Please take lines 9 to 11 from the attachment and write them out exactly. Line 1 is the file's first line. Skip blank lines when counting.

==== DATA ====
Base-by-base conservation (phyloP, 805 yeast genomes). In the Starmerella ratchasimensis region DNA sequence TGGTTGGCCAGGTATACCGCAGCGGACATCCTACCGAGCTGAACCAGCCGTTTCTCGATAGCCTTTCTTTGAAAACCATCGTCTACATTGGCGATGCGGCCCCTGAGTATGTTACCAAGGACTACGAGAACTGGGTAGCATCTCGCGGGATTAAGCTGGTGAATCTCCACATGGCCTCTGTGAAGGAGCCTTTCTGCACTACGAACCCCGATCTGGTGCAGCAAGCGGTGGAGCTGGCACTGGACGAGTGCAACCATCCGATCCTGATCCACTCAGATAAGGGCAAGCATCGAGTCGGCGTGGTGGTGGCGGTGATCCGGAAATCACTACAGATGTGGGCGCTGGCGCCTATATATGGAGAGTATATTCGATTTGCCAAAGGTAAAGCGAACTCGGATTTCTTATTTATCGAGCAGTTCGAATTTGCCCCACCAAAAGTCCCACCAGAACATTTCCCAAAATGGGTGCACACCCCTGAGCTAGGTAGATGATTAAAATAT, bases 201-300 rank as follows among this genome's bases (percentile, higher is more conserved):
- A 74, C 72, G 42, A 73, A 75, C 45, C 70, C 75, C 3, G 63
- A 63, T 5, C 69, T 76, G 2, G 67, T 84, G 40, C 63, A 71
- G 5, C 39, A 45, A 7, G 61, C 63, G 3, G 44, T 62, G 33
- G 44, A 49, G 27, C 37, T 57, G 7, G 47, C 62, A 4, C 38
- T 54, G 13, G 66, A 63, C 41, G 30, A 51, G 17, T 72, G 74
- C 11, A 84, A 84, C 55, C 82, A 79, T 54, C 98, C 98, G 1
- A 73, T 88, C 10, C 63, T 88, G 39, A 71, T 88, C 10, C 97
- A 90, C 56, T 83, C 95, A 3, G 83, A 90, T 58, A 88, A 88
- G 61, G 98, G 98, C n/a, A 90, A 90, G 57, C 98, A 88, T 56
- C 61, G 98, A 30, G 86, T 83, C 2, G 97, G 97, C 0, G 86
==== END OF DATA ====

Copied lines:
- A 90, C 56, T 83, C 95, A 3, G 83, A 90, T 58, A 88, A 88
- G 61, G 98, G 98, C n/a, A 90, A 90, G 57, C 98, A 88, T 56
- C 61, G 98, A 30, G 86, T 83, C 2, G 97, G 97, C 0, G 86